“What happened?” Quinn said, warily stepping closer to me. “Is it something we can help with?”
Thoughts were flying through my head at a lightning pace. If I didn’t want my voice to sound like this, did that mean that I preferred it to be… feminine? Part of me was scoffing that that was nonsense, that I’d always been totally comfortable with myself, that this was just more anxiety over being an Emissary redirected into other body parts. The other part of me was screaming to do something about it.
“I need to go get something,” I whispered. “But I promise I’ll be back.”
It was already getting difficult to talk with everything else going on. Each sound was a minor challenge to produce, and as I moved for the door my senses turned into an attack. I could smell the slight chemical emissions off of every surface and the sweet, cloying scent of Miri’s pheromones and hear the subsonic rumbling of the fusion reactor, five hundred floors below, the pumping of water and coolant through the walls around me was just so loud and the feeling of the carpet on my feet was so rough and ugly because the air around was so cold and I could feel it on the tiny hairs on my carapace as I stumbled through the open door. My room was just two doors down, though that felt much further with my arms clutched around my chest and my antennae pinned against my scalp. The key was in my pocket, and it took a few tries to get it to stick into the keyhole, turn it, and shoulder open the door.
The first thing I needed was my Ariel. I’d been leaving it behind, both because everyone around here spoke English and also because the publicly available terminals were just as convenient. It was a dumb idea, and I left a mental note not to do that again. I clipped the Ariel onto my arm, and opened up the assisted communication app. The second thing was more essential. I dug through all of my clothes and my notebooks and everything else I owned, printed photos and an old scrapped lock that I’d been using as a stim toy. Panic started to rise up in my thorax as I couldn’t find it, and I wondered if I’d left it behind on Helium Glider or if it had accidentally been destroyed. It was under the bed. Greedily, I grabbed the thin little manual, and sprinted back to Miri’s room.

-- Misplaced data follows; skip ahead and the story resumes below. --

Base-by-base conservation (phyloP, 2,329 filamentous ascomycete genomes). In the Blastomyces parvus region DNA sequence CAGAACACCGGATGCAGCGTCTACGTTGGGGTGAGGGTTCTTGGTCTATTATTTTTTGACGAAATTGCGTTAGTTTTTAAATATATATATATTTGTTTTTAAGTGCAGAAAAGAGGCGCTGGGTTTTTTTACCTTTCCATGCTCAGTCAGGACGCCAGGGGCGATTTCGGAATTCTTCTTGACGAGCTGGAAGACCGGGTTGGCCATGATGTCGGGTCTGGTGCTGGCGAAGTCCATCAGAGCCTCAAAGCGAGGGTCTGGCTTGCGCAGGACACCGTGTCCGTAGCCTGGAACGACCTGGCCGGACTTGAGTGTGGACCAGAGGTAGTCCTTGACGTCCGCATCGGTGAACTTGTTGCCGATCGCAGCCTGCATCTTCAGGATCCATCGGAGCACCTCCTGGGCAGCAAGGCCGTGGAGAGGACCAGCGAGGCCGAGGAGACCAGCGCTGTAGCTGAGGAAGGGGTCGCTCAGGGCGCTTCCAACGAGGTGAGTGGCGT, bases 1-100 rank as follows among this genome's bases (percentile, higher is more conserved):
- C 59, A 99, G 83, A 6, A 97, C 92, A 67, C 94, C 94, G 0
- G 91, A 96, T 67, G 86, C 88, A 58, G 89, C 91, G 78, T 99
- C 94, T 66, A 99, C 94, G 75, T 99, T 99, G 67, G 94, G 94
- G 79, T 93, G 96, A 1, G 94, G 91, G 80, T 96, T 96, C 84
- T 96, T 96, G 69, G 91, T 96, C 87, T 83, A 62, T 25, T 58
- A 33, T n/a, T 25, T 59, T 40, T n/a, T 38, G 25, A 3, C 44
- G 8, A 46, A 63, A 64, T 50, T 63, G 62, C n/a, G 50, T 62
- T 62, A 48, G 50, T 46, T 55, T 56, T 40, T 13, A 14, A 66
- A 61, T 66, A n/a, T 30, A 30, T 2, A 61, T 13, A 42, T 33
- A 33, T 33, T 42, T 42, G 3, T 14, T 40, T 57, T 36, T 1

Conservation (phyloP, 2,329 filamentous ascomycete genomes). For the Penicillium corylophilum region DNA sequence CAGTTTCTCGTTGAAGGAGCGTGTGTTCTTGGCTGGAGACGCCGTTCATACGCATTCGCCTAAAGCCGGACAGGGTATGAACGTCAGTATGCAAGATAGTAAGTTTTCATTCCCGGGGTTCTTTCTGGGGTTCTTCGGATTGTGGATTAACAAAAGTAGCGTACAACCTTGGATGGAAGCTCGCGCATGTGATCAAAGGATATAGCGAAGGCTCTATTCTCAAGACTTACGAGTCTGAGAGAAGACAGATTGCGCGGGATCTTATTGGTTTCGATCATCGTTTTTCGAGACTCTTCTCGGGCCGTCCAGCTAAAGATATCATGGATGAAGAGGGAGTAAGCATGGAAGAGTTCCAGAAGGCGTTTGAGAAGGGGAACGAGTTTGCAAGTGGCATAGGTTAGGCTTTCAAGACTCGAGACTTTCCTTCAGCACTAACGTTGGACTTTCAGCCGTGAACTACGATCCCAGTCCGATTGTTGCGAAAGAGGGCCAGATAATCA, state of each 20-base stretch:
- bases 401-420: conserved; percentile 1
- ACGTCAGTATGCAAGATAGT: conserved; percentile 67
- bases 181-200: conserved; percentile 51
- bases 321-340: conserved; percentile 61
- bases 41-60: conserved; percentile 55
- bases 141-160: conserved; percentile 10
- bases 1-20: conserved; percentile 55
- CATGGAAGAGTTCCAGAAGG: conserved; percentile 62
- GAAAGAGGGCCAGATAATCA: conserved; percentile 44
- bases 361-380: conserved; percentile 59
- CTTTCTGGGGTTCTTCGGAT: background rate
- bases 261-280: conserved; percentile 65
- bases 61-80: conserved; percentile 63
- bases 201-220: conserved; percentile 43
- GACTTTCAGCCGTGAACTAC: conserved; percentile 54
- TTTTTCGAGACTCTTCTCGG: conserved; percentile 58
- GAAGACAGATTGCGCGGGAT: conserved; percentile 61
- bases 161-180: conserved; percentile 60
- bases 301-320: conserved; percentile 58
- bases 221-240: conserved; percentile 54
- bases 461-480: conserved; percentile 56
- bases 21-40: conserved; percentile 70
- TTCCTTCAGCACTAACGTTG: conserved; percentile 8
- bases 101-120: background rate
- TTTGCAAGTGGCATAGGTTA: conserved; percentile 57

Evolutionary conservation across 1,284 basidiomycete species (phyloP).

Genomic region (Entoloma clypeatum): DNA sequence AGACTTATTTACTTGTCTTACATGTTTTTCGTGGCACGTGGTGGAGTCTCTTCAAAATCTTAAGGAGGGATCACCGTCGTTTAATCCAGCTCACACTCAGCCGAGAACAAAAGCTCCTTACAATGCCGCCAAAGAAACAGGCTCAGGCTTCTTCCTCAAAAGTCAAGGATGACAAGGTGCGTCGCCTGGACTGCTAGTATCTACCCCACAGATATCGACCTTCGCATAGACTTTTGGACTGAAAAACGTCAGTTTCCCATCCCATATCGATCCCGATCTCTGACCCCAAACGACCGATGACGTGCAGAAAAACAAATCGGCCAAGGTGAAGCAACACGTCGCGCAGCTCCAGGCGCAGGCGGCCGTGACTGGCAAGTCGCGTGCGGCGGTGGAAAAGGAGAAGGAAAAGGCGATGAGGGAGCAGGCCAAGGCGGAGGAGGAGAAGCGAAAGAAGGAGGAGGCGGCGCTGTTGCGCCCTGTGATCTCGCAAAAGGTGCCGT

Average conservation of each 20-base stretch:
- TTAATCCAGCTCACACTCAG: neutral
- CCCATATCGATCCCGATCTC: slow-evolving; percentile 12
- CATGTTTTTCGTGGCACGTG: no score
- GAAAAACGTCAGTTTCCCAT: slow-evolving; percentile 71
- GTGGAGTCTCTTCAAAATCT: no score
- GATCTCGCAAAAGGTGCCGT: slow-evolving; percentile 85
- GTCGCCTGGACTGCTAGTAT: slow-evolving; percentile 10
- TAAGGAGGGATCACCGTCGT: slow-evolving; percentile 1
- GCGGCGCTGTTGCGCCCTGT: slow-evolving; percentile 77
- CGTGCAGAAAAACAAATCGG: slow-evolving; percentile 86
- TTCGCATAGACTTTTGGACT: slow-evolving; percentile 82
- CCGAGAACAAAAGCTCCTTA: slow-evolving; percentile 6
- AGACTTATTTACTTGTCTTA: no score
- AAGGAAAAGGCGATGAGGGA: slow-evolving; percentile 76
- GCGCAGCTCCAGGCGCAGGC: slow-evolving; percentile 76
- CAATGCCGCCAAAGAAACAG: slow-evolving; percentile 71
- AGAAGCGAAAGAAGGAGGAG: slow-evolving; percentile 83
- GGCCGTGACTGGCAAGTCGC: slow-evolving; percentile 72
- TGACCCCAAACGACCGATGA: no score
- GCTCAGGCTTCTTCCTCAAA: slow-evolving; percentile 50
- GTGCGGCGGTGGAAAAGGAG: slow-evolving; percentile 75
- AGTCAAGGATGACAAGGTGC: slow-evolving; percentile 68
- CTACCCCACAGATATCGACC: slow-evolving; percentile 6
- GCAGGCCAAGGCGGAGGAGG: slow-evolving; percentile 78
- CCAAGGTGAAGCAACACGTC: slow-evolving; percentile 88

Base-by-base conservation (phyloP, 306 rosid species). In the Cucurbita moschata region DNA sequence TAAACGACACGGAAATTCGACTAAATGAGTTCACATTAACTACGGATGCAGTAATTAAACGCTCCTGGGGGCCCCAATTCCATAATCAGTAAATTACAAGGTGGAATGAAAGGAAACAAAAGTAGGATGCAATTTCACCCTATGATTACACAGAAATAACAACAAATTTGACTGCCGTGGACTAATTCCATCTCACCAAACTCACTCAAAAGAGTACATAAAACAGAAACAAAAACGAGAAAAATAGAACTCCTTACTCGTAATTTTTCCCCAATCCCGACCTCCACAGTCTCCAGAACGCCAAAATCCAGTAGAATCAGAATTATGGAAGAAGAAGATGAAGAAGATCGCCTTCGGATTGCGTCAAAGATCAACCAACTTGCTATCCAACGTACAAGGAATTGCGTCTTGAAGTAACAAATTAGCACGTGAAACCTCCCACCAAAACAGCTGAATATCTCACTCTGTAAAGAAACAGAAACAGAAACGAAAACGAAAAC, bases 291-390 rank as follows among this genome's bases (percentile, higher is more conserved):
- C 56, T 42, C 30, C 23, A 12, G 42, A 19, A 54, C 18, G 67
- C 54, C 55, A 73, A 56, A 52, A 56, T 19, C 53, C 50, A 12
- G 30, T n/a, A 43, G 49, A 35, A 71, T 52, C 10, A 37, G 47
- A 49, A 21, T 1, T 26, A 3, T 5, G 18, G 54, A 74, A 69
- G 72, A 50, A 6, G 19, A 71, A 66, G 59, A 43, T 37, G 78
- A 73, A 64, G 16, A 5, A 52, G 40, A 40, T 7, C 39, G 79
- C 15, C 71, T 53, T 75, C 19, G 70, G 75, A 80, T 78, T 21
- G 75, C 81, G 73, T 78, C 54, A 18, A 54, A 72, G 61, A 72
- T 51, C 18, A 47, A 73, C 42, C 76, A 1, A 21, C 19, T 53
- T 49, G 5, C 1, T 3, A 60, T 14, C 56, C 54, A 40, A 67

“Alex, can you still talk to us?” Miri said as soon as I re-entered. “Do you need anything?”
My name was something else I’d never really liked. I never liked the way it sounded, or the way it was so generic that it didn’t seem to fit me. Everything else about the way I understood myself was starting to fall apart, so why not my name as well?
I found a nice corner of the room and collapsed into it, tucking my abdomen up between my legs so that I could properly curl into the fetal position. Once I was settled, I took out the Emissary instruction manual with my lower arms and started leafing through.
“I don’t think he’s in a state to talk to us,” said Quinn. “We’re going to stay here if you need us, okay?”
Do I want to be called “he,” either? When I’d realized that we were going to be giving our pronouns to the crew of The Lance of Croatoan, my immediate reaction was that I didn’t want to make a big deal out of it. Obviously, the best way to do that was to be chill and say that any pronouns were fine. Which led to the commander calling me “she.” Just like Ralv had called me “she.” And I hadn’t bothered to correct either of them.